White Sox

Sox-Astros wasn't short on excitement in 2006


Sox-Astros wasn't short on excitement in 2006

Six years ago, the White Sox offense was rolling entering a three-game rematch of the 2005 World Series with Houston. After being shut out by Texas on June 14, the Sox run totals went as follows: 8, 12, 8, 8, 20, 13, 1. That last game was a 1-0 win, with Jim Thome belting a mammoth home run off Cardinals starter Anthony Reyes to net the Sox a sweep of the eventual champions that season.

Many of the World Series faces were the same in late June 2006. Lance Berkman, Craig Biggio, Andy Pettite, Brad Lidge and plenty more for Houston; Paul Konerko, Jermaine Dye, Joe Crede, Scott Podsednik and most of the pitching staff for the White Sox. As the two teams enter their series in 2012, only three players remain from the 2005 World Series rosters -- Wandy Rodriguez, A.J. Pierzynski and Konerko.

Houston, on the other hand, was scuffling. They had dropped back-to-back series to Kansas City and Minnesota, falling to just one game over .500 when they arrived in Chicago. The Sox, at 47-25, seemed destined for a second straight playoff appearance (we all know that didn't happen, but at the time, it sure felt like it).

In true White Sox-Astros fashion, all three games of the series were close. The total run differential was five -- in 2005, the White Sox won their four games by a combined total of six runs.

The first game of the series saw Jose Contreras win his 15th consecutive decision, although he allowed four runs in 6 13 innings. He was supported by six runs through the first four innings, with the first two coming on back-to-back RBI hits by Crede and Rob Mackowiak off Astros starter Pettite. In the fourth, Pettite's control escaped him, as he sandwiched walks around a Pierzynski single to load the bases with nobody out.

But Pettite retired Mackowiak and Juan Uribe, leaving the bases loaded for Podsednik with two out. And on a 2-2 pitch, Podsednik ripped his first -- and only -- career grand slam, putting the Sox up 6-0. They would hang on for a 7-4 win.

Things didn't go as well in the second game of the series, with Jon Garland facing off against former top prospect Taylor Buccholz. The Sox jumped out to an early lead on the romanticized Podsednik singles, steals, is advanced to third on a groundout and scores on a sac fly bit. But Houston peppered Garland all game until the floodgates opened in the fourth, which saw the Astros score three times to go up 5-1.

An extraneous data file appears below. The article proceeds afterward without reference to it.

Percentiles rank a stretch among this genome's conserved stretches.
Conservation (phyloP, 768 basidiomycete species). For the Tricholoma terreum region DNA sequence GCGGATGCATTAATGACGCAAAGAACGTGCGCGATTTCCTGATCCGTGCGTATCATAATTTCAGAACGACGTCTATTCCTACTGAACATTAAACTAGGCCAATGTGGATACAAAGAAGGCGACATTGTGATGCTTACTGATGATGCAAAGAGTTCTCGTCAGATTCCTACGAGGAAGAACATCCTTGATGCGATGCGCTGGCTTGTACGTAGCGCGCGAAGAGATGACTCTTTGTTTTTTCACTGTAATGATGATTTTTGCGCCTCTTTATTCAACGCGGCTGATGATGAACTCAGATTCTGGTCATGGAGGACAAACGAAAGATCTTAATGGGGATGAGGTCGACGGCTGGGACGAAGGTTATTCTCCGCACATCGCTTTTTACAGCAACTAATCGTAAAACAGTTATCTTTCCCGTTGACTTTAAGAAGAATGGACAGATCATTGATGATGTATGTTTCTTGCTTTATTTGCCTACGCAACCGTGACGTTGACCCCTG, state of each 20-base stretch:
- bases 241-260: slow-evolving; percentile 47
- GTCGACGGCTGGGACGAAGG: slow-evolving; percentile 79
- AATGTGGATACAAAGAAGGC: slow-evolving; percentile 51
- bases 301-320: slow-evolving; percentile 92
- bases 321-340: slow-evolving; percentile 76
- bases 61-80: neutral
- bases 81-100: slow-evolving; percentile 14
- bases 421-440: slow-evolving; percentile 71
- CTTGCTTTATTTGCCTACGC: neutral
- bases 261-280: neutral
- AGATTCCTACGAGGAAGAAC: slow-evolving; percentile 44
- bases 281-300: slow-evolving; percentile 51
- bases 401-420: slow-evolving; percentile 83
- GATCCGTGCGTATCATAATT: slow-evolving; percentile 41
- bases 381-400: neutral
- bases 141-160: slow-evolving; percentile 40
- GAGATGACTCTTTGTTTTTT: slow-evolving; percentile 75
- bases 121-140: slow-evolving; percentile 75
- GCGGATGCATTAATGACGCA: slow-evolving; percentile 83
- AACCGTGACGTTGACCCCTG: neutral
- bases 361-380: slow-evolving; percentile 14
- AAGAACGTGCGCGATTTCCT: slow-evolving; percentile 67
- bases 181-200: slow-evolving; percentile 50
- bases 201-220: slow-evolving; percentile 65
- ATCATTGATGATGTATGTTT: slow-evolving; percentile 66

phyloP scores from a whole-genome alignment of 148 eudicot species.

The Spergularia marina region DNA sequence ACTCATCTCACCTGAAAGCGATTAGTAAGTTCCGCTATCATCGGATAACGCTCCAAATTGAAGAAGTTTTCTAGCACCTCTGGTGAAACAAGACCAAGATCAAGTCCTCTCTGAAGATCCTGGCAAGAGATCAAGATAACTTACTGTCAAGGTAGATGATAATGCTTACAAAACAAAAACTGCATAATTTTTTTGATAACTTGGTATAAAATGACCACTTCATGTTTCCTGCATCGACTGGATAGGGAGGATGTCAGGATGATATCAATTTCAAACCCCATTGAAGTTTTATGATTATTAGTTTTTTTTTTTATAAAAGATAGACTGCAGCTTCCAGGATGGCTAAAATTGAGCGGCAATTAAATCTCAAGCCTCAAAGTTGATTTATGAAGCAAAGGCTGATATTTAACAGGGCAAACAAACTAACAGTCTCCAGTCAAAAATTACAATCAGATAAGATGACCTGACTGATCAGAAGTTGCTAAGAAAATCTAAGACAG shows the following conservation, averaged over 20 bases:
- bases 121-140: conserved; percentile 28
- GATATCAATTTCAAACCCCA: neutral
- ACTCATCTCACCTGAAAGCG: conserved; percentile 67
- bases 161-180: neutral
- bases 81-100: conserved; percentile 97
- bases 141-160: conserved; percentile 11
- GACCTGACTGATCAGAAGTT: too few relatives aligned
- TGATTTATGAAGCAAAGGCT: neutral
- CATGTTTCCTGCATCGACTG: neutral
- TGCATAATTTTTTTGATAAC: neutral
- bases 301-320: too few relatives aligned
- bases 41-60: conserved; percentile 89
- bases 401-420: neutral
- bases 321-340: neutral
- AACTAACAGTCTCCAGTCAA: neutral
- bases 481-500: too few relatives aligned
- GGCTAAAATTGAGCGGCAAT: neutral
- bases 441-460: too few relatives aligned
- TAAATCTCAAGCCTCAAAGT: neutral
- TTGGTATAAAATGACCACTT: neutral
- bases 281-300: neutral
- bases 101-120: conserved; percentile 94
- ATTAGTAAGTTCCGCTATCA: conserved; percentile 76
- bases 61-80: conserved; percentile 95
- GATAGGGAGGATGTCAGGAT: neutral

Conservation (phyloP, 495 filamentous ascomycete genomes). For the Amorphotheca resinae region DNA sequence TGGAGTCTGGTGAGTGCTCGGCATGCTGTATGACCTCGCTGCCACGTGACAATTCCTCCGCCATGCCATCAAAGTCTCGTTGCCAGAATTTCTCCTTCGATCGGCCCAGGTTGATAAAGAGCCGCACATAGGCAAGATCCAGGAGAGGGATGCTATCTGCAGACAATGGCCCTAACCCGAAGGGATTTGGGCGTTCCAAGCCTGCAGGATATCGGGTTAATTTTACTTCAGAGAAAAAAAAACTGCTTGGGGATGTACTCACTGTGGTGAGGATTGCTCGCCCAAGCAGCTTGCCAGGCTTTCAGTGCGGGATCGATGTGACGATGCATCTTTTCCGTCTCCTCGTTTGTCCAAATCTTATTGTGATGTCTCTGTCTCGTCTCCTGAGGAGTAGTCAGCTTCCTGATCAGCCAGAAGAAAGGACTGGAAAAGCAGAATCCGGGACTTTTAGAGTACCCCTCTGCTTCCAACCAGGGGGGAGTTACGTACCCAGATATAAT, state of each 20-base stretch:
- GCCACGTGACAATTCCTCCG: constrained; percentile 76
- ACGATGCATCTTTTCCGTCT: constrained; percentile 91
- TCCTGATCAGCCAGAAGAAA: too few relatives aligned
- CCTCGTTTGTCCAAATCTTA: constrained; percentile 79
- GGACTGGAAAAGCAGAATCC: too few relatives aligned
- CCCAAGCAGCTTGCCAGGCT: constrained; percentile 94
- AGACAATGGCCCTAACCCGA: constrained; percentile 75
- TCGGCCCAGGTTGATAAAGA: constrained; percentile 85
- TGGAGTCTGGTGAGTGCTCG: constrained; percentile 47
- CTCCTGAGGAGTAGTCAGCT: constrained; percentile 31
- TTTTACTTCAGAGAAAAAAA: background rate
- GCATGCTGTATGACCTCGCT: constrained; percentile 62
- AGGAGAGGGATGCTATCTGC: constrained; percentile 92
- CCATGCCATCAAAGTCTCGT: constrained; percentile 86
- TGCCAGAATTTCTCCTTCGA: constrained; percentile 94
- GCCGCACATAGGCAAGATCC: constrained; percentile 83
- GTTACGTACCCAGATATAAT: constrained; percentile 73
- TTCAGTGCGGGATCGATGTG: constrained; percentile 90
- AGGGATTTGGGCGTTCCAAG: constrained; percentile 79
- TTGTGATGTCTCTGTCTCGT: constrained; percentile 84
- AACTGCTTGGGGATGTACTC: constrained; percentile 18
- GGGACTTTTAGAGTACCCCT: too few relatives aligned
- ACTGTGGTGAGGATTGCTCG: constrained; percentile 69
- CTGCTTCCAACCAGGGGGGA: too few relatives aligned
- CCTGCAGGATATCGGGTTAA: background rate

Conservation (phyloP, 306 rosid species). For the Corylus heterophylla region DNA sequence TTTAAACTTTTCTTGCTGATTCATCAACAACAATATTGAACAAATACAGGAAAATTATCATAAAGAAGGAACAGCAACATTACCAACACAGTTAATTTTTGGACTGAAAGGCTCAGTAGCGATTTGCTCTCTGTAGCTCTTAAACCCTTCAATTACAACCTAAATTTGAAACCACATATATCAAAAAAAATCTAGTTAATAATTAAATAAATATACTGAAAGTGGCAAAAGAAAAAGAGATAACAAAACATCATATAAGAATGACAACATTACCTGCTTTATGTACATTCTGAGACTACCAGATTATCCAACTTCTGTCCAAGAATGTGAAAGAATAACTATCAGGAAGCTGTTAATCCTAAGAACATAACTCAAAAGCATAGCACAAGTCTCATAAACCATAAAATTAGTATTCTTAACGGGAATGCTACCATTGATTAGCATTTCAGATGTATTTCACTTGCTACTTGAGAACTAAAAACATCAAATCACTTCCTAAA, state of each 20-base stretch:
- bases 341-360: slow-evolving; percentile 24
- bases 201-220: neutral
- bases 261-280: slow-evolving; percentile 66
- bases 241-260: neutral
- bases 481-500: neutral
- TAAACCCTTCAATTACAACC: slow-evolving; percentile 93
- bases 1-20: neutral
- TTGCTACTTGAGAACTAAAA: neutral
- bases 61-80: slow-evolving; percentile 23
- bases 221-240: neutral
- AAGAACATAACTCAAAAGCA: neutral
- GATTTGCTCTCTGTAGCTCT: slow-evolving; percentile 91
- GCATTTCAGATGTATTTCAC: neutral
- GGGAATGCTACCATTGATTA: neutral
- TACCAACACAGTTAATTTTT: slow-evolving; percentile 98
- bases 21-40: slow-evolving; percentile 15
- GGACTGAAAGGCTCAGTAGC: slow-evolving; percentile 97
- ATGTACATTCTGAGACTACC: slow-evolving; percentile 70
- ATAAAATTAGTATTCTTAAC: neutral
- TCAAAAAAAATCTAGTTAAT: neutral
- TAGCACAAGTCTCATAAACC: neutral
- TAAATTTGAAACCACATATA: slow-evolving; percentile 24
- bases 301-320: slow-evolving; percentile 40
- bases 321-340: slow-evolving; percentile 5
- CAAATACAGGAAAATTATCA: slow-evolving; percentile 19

The Sox couldn't touch Buchholz, who gave up only a single to Thome after allowing the run through the sixth. But the fearsome heart of the Sox order came alive in the seventh, as Thome walked and Konerko and Dye singled to load the bases for Crede.

Chad Qualls was best-known among Sox fans for serving up Paul Konerko's go-ahead grand slam in Game 2 of the World Series, a blast which came in the bottom of the seventh on the first pitch. So when manager Phil Garner turned to Qualls with the bases loaded in the bottom of the seventh on June 24, the thought of a repeat was probably at the front of the minds of more than a few spectators.

That's exactly what happened. Qualls' first pitch to Crede was ripped into the White Sox bullpen for a grand slam, tying the game at five.

From there, David Riske and Matt Thornton held Houston at bay to send the game into extras, and in the 10th, Alex Cintron's walk-off single with the bases loaded won the Sox the game and the series.

The nightcap was a nationally televised affair on Sunday night, a chance for the White Sox to cement their dominance over the Astros on a grand stage. But Javier Vazquez was lit up for nine runs on 10 hits in six innings as Houston jumped out to a 9-2 lead after seven. Oswalt was pulled as Houston's bullpen looked to cruise to an easy win.

Tadahito Iguchi had other ideas. A three-run homer off Russ Springer in the eighth seemed innocuous enough, as it only brought the Sox within four heading into the ninth. It seemed like a good chance for a struggling Brad Lidge to exorcise a demon or two. And with two outs, a runner on first and only Cintron separating the Astros from a win, it certainly looked like that was the case.

But Cintron singled, and then Podsednik drew a walk. The bases were loaded for Iguchi.

And Iguchi delivered one of the more memorable White Sox home runs in the last decade or so. His game-tying grand slam just barely cleared the wall in left-center, but it meant he had nearly single-handedly brought the Sox back from a seven-run deficit in two innings.